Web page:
not only unnecessary even if manufacture-able but 
detrimental because inversion or volume inversion can't 
take place in the dopped channel such as silicon germanium 
channel.

In my opinion the right question should be, can IBM leapfrog 
Intel to 7nm? Instead of "IBM leapfrogs Intel to 7nm". The 
answerer to that question is already answered above, 
not likely!

resistion
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Re: Unavoidable defects (paper by IBM and Toppan)
resistion   8/13/2015 9:44:04 AM
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It's relatively hot off the press. They hadn't talked about this in a while, so it was a good update. It's not so node-specific, by the way. And of course, very limited audience announcement.

R_Colin_Johnson
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Re: Unavoidable defects (paper by IBM and Toppan)
R_Colin_Johnson   8/13/2015 9:35:31 AM
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Very interesting--I haven't seen that paper. I suppose at 7nm even atomic-sized defects could affect yields. There's still a long-way to go to perfect EUV.

resistion
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Unavoidable defects (paper by IBM and Toppan)
resistion   8/13/2015 9:06:25 AM
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ENDEAVOUR to Understand EUV Buried Defect Printability

Photomask Japan 2015: Photomask and Next-Generation Lithography Mask Technology XXII

Proc. of SPIE Vol. 9658, 96580G

NAP-PD (Native Acting Phase – Programmed Defects), otherwise known as buried program defects, with attributes very similar to native defects, are successfully fabricated using a high accuracy overlay technique. The defect detectability and visibility are analyzed with conventional phase contrast blank inspection @193 nm wavelength, pattern inspection @193 nm wavelength and SEM. The mask is also printed on wafer and printability is discussed. Finally, the inspection sensitivity and wafer printability are compared, leading to the observation that the current blank and pattern inspection sensitivity is not enough to detect all of the printable defects. © (2015) COPYRIGHT Society of Photo-Optical Instrumentation Engineers (SPIE). Downloading of the abstract is permitted for personal use only.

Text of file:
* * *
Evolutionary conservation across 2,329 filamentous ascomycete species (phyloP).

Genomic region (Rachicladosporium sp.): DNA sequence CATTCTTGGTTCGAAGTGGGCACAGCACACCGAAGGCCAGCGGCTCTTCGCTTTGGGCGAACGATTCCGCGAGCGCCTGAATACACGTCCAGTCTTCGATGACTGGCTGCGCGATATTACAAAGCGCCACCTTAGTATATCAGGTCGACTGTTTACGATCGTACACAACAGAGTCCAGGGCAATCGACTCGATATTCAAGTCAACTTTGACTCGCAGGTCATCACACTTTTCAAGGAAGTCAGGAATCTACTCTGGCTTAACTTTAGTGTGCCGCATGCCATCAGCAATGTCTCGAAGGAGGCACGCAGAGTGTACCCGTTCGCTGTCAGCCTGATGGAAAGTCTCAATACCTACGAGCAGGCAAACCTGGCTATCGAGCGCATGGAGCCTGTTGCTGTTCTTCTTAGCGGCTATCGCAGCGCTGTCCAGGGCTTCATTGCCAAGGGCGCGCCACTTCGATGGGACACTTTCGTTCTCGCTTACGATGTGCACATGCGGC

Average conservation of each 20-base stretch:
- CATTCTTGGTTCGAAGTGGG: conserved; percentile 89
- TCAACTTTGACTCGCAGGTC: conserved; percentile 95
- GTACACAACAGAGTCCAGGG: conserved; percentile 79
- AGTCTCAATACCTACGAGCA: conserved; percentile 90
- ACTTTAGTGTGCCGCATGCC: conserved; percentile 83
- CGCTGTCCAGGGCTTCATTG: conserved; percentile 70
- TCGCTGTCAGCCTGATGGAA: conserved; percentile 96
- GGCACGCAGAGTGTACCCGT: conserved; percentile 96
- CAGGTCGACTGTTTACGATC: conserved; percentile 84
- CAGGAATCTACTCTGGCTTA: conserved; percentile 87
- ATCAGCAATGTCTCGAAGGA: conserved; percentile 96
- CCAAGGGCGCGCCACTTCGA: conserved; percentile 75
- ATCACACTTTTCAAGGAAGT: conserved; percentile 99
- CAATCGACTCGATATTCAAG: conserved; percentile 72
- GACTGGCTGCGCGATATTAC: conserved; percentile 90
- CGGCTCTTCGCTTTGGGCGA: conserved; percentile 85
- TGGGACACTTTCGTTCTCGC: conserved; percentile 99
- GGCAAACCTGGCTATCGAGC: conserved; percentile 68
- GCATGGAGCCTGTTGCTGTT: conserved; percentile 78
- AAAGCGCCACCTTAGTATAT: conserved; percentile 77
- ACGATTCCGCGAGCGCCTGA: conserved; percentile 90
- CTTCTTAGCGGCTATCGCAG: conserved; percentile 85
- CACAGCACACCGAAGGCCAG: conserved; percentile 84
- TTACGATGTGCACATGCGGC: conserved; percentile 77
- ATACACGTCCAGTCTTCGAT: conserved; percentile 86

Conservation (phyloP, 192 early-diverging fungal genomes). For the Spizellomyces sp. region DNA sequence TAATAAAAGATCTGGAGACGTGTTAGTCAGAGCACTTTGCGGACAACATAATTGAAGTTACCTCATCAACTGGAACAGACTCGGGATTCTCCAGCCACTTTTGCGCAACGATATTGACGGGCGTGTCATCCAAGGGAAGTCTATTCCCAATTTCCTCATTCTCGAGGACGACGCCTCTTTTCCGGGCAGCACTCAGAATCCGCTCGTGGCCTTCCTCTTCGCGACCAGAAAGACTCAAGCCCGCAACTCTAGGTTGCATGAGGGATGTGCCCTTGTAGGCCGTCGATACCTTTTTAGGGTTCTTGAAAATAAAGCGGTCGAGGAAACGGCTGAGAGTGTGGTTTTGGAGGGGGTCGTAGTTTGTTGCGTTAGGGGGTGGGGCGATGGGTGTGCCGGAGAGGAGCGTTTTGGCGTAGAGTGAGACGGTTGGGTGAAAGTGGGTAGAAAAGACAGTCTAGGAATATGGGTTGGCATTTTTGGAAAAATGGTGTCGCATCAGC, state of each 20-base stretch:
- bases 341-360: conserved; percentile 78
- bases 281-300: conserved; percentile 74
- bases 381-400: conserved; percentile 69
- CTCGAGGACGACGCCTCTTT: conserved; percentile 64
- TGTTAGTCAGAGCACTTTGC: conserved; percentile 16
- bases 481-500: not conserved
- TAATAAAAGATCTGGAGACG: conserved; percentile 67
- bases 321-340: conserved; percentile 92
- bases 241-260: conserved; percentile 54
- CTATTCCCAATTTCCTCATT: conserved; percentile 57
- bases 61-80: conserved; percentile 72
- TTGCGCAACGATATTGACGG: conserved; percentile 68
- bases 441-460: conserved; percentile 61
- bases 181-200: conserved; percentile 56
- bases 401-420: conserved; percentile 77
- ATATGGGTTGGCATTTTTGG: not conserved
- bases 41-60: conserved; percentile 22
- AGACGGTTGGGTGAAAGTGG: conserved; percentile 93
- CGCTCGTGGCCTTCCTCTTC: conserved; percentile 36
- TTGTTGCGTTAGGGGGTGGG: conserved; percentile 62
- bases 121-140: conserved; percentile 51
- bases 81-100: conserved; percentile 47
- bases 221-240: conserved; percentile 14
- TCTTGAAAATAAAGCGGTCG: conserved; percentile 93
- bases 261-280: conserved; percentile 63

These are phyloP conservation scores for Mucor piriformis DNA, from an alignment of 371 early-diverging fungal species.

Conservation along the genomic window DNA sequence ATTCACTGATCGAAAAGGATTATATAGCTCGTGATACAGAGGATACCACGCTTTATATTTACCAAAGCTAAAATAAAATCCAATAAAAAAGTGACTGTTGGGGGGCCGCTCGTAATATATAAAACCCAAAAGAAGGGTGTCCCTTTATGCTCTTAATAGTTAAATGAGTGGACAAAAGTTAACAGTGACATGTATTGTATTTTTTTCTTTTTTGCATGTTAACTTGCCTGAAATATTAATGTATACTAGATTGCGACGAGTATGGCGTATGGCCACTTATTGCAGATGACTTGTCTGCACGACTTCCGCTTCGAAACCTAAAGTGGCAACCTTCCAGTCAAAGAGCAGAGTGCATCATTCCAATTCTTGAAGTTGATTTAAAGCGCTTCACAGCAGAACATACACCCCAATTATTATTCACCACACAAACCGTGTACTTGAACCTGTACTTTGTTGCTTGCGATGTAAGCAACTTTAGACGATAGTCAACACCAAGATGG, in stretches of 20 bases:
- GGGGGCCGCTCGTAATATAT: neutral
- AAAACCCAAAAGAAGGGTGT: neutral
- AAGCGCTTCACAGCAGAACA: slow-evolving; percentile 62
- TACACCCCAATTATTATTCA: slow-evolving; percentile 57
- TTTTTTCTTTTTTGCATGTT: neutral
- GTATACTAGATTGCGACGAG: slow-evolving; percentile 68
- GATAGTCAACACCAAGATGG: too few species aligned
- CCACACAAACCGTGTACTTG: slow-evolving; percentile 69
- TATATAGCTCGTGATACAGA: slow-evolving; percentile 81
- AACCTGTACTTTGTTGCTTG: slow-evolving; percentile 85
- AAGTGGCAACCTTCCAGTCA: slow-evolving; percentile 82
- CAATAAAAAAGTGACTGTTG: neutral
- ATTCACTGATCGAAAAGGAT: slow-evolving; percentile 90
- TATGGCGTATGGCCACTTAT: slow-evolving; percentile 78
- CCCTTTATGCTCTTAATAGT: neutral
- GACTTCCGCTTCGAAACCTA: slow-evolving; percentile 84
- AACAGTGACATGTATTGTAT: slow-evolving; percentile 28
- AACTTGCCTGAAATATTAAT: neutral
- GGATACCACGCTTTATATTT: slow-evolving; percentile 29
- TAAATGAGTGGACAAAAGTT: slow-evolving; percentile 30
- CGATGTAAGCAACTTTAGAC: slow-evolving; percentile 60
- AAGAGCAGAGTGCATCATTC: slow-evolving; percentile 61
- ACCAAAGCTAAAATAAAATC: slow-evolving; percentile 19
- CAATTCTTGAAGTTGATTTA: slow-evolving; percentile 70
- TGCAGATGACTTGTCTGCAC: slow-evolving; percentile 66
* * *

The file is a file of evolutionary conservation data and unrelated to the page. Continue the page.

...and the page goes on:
These defects are less than 1 nm tall (atomic height), yet can affect printing.

resistion
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Re: Increasing the Yield
resistion   8/13/2015 9:02:21 AM
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Yes the energy output needs to be much more than today. Then there is enough to expose the resist, as the mirror layers start to melt into each other.

resistion
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Re: Multiple passes
resistion   8/13/2015 9:00:59 AM
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Is it really 65 eV, the usual source is 13.5 nm or 92 eV. But you are right about the higher photon energy and its very easy absorption. More energy goes into the mirrors than exposing the resist (unlike ArF immersion).

I doubt EUV will smooth things out without a significantly higher dose than used for ArF, that's to keep the number of EUV photons in your scheme comparable to the number of ArF photons.

Interesting thoughts.

Despite IBM's appearance of championing EUV, I found a paper this year where they clearly showed mask defects that cannot be detected today, and probably unavoidable anyway. More on this below.